An icon representing the background process can be placed in a designated area when a user begins a new task. Preferably, the icon is placed in the designated area using an animation. In an embodiment, the animation begins by having an image containing an icon visible in the display area when a user begins a task that can perform in the background. The icon can be an object in a gallery, a menu item, or any other convenient type of object. When the user starts a new task, the displayed image will change to correspond to the new task. Prior to changing the displayed image, the icon corresponding to the background task can be moved to a designated display area, such as a “Now Playing” area. In an embodiment, the icon is moved across the displayed image to the designated display area. Preferably, the icon is also reduced in size during the move to the designated display area. In an embodiment, the icon or image can be reduced in size by at least 10%, or at least 20%, or at least 30%, or at least 50%. In another embodiment, the icon that is moved and reduced in size corresponds to the initially displayed image.

V. Entry of Items in to Display Area

Still another type of animation is an animation to indicate the presence of more information or choices. In an embodiment, when a list of items is displayed, more items may be available by scrolling, such as by using up and/or down arrows or left and/or right arrows to scroll through a list. The presence of additional choices, as well as the direction to scroll to view the additional choices, can be indicated by moving the list or menu of items in to the display area in a corresponding direction. For example, a menu which can be scrolled up and down can be brought in to the display area from the bottom and moved up, revealing additional parts of the list or menu during the movement.

When an animation is used to indicate the presence of more information or choices, a user can request the additional information or choices using an appropriate action. For example, arrow keys could be used to indicate a desire to scroll objects in the display area in the indicated direction. When the user request is received, additional available objects can become visible at an edge of the display area. Similarly, previously displayed objects can be removed from the display area.

In an embodiment, a list of items can be displayed by consecutively displaying the items at a location at an edge of the display area. As each item appears at the location, the item moves along a direction away from the location. Each item in the display area moves at the same movement rate or speed as each other displayed item, causing the spacing between the items to remain constant as the items move. The items can stop when desired menu locations are reached by the items. In an embodiment, a list can contain more items than are displayed in the display area. These additional items can appear in the display area in response to a scroll request received from the user. Preferably, the scroll request is a request to scroll in a direction corresponding to the movement direction for the initial list of items. As each additional item is displayed, an item can also be removed from the display area.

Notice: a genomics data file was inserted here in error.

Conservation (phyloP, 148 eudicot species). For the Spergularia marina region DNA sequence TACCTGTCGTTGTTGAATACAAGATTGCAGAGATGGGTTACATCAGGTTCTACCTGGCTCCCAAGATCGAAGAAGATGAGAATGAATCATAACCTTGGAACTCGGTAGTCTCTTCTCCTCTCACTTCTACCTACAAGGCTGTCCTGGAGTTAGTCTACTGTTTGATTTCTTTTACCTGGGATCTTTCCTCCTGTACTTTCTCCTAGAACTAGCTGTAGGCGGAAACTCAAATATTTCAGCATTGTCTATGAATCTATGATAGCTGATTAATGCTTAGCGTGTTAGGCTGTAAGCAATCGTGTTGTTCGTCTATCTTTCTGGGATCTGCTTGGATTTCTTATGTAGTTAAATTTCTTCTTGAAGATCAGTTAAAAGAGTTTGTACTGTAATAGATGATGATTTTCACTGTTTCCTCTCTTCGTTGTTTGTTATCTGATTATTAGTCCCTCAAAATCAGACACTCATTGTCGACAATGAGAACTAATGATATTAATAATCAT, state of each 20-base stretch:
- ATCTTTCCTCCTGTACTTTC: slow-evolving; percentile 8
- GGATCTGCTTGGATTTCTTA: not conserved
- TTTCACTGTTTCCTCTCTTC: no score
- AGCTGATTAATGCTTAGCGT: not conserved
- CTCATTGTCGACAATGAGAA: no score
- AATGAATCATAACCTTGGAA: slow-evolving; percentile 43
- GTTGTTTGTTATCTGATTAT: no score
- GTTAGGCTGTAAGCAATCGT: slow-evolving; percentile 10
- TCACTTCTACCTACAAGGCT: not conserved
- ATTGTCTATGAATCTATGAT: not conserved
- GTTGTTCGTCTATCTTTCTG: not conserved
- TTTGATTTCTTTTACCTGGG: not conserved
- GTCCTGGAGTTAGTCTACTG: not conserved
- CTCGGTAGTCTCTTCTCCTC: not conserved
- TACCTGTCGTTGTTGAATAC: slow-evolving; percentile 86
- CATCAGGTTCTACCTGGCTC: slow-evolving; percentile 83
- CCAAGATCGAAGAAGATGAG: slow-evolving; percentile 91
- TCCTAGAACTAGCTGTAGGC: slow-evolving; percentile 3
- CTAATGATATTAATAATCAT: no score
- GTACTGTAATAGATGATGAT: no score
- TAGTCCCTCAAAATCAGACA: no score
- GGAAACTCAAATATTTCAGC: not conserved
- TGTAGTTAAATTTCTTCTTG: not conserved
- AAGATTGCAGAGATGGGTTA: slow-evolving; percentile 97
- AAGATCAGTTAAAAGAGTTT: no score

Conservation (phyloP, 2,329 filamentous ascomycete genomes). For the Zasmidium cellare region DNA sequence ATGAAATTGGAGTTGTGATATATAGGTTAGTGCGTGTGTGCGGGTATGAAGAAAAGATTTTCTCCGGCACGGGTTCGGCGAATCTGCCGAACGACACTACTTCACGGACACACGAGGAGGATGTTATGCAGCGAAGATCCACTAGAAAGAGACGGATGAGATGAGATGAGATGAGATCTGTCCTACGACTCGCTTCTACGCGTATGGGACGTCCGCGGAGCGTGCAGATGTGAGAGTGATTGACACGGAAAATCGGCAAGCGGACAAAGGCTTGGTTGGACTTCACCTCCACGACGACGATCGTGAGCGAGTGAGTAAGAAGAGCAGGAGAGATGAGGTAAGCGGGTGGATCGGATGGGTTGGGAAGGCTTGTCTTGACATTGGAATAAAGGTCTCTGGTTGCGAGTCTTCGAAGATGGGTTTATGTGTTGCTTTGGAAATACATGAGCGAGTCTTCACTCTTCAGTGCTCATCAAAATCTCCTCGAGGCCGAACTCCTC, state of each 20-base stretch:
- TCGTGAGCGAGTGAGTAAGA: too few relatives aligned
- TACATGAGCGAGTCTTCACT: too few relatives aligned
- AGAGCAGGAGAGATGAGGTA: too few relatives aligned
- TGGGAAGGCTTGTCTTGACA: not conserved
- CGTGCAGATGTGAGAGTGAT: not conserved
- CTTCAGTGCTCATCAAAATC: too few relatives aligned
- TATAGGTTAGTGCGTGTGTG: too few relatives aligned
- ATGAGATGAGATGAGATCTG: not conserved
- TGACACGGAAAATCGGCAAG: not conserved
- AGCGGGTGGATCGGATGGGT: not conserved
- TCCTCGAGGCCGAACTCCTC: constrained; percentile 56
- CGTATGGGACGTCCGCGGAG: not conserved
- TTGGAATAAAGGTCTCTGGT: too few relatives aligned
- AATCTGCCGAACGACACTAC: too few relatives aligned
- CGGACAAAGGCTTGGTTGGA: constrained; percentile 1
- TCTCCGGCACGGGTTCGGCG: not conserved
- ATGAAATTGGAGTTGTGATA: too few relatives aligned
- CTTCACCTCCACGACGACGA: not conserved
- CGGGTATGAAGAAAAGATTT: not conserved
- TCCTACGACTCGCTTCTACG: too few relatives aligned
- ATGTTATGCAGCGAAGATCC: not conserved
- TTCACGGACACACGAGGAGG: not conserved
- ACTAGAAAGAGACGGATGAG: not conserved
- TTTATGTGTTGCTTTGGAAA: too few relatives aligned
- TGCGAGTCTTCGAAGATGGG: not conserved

In another embodiment, an image or icon can be moved in to the display area from the edge of the display area to highlight the presence of another object. For example, an arrow can be moved in to the display area from an edge and positioned next to an image or icon, such as an album cover in a “Now Playing” display area.

In still another embodiment, a list of items can be brought into the display area in a manner to indicate that the list is an overlay that should be viewed as being on top of a background image. For example, a user may want to perform an action using a menu, such as the Start Menu, while performing another task, such as viewing a video. The menu can be brought in as an overlay so that the video remains visible behind the menu.

To assist the viewer in distinguishing between the overlay and the background image, the overlay menu can be brought in to the display area using an animation. In an embodiment, the items in the menu can appear at the bottom of the display area in a first size. As an item appears, it is moved up in the display area while reducing in size. This gives the menu item the appearance of starting out at a height well above the background image and then moving toward the image.